Novichok, meaning “newcomer” in Russian, refers to a class of nerve agents first developed by the Soviet Union during the Cold War in the 1970s and 1980s.
The use of Novichok agents is banned in warfare under the Chemical Weapons Convention of 1997, of which Russia is a signatory.
Novichok agents are said to be far more toxic than other nerve agents. “This is a more dangerous and sophisticated agent than sarin or VX and is harder to identify,” Gary Stephens, a pharmacology expert at the University of Reading, told BBC News.
Nerve agents like Novichok cause many bodily functions to fail by disrupting messages from nerves to other muscles, according to BBC News. An initial sign of exposure is miosis, or the excessive constriction of the pupils.
A large enough dose of the chemical can lead to heart failure or stop a person’s breathing. In short, exposure to Novichok can be fatal.
A June 2018 paper from researchers including Dr. Peter R. Chai, from the Division of Medical Toxicology in the Department of Emergency Medicine at Brigham and Women’s Hospital in Boston, said that “exposure to Novichok agents is fatal unless aggressively managed,” adding that “symptoms rapidly progress to seizures, respiratory paralysis, bradycardia, coma, and death.”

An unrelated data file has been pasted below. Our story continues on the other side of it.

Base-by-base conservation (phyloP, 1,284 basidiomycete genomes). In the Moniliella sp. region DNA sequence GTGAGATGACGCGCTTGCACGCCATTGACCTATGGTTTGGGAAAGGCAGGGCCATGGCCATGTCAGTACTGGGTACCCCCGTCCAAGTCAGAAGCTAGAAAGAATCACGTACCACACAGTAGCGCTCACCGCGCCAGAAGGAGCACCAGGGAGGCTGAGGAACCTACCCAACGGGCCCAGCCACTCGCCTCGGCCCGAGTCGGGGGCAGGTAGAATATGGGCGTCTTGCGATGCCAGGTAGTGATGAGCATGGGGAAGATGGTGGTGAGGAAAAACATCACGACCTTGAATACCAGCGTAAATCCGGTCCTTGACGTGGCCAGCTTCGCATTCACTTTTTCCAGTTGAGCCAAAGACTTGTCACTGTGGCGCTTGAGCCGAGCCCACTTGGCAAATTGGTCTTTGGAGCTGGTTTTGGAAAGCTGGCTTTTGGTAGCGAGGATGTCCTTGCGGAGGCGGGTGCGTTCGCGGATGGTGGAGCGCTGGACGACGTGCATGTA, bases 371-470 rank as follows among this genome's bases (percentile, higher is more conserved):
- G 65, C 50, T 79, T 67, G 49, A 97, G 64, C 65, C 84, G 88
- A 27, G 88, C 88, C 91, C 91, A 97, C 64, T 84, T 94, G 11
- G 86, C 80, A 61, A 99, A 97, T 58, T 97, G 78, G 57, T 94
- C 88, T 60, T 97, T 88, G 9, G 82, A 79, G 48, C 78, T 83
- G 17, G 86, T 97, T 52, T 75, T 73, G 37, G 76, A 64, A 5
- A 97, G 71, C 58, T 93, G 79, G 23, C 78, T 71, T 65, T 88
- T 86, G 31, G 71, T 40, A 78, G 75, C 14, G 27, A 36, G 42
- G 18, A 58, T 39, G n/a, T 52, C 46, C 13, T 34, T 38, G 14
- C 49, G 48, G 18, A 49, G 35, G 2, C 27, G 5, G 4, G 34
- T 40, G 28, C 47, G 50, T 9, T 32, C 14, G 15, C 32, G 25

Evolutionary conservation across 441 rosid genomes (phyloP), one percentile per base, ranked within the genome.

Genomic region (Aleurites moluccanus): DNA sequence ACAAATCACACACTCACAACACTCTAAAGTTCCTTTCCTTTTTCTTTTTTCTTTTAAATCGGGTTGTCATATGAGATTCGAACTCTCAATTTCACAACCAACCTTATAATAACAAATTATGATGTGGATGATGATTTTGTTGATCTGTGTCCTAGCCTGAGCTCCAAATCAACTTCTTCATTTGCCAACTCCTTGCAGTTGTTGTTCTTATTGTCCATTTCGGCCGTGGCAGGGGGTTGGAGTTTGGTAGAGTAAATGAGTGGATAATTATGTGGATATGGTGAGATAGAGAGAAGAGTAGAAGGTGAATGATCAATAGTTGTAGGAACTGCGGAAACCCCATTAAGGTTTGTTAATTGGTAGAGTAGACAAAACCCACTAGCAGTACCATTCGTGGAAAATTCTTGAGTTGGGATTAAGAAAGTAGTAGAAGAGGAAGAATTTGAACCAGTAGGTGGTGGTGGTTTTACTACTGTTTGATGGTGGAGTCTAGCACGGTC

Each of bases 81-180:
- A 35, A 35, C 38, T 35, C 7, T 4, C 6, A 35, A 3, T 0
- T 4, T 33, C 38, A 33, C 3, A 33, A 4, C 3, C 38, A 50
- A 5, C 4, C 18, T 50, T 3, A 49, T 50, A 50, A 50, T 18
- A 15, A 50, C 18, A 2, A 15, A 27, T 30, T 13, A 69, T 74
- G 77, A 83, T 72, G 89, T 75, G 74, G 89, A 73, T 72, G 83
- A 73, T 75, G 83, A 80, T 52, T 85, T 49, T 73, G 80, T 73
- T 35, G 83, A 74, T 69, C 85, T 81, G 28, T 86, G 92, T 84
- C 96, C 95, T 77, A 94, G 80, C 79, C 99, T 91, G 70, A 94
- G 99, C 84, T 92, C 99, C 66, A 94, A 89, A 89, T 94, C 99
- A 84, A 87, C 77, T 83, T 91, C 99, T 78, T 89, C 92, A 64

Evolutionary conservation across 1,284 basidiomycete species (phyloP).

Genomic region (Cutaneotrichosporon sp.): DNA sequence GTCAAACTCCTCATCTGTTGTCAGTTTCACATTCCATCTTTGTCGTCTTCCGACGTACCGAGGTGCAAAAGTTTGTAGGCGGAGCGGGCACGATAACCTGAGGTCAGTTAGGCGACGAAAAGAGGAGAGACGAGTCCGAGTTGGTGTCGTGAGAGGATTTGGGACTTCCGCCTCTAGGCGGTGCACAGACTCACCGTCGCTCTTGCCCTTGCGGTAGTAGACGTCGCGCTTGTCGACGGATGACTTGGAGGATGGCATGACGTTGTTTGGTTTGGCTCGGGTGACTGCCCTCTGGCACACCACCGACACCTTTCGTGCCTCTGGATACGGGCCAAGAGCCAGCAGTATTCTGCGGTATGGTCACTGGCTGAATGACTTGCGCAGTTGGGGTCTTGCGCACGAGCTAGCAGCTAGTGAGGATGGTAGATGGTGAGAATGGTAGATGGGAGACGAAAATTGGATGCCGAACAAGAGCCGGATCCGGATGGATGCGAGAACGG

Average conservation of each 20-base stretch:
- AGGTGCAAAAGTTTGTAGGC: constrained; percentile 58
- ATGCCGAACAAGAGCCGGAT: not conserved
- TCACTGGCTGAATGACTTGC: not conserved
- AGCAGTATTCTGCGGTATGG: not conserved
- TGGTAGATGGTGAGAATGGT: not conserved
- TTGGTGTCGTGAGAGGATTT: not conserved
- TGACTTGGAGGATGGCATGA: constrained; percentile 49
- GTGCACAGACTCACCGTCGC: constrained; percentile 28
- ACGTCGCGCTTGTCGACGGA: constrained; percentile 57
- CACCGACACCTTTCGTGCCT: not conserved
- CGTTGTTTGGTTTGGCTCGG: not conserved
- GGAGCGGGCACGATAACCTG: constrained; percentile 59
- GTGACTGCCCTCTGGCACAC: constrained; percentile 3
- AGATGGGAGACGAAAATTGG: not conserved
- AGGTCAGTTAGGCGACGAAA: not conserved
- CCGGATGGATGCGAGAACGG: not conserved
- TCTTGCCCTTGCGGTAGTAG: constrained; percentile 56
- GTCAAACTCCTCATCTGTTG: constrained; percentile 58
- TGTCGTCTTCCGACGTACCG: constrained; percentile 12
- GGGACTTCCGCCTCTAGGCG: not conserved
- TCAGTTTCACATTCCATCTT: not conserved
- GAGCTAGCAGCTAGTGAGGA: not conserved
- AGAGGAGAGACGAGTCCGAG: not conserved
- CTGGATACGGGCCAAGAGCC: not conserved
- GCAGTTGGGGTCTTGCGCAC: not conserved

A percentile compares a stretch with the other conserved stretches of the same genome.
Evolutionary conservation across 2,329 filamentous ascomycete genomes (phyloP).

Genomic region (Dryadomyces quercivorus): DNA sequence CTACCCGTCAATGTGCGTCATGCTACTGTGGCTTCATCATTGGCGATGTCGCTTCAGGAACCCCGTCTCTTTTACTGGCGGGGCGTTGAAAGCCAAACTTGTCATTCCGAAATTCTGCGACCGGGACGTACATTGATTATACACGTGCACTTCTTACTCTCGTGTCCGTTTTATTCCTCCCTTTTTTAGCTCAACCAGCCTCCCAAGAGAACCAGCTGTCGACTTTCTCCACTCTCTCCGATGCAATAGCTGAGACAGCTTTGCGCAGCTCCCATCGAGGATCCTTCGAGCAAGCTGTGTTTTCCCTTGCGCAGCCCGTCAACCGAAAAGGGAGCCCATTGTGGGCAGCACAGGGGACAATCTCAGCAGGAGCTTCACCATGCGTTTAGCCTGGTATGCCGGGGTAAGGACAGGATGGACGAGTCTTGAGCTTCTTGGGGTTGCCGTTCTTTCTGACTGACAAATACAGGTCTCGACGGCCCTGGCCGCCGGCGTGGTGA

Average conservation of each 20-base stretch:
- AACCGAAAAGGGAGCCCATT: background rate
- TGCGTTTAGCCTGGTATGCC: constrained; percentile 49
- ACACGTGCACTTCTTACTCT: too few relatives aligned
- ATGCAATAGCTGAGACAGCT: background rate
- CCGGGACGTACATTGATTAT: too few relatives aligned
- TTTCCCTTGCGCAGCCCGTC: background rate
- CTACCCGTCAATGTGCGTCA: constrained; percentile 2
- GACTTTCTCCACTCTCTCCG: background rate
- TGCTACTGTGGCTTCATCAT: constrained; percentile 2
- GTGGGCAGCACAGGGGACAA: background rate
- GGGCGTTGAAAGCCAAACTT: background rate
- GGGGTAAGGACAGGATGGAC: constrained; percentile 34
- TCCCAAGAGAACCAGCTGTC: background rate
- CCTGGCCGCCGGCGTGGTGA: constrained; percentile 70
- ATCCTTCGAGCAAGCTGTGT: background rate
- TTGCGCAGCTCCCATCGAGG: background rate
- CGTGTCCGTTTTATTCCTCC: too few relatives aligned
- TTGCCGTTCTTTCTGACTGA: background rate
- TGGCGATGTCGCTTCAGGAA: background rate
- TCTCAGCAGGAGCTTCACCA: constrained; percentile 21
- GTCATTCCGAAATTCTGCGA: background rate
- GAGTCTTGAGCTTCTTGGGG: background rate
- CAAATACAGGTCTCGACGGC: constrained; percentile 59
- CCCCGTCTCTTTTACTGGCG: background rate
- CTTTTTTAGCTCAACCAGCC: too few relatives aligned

Andrei Zheleznyakov, a Russian military researcher, is the first person known to have been exposed to Novichok, when a fume hood malfunctioned as he was working at a Soviet chemical-weapons lab in 1987.
“Circles appeared before my eyes: red and orange. A ringing in my ears, I caught my breath. And a sense of fear: like something was about to happen. I sat down on a chair and told the guys: it’s got me,” Zheleznyakov said in an interview with a now defunct Russian newspaper, per The Guardian. Zheleznyakov died in 1993 after continuous health issues linked to his exposure to the nerve agent.
The German government’s Wednesday announcement about Navalny is likely to increase tensions between Moscow and the West, though US President Donald Trump has faced criticism for barely addressing the matter, as well as allegations of being too soft on Putin.
The White House on Wednesday said it’s “deeply troubled” by Germany’s announcement on Navalny.
“We will work with allies and the international community to hold those in Russia accountable, wherever the evidence leads, and restrict funds for their malign activities,” National Security Council spokesman John Ullyot said. “The Russian people have a right to express their views peacefully without fear of retribution of any kind, and certainly not with chemical agents.”
The US State Department did not immediately respond to a request for comment from Insider on Wednesday.
Secretary of State Mike Pompeo said in a statement on Navalny on August 25 that the US was “deeply concerned” by German doctors’ preliminary conclusions that the anticorruption campaigner was likely poisoned.
“If the reports prove accurate, the United States supports the EU’s call for a comprehensive investigation and stands ready to assist in that effort,” Pompeo added.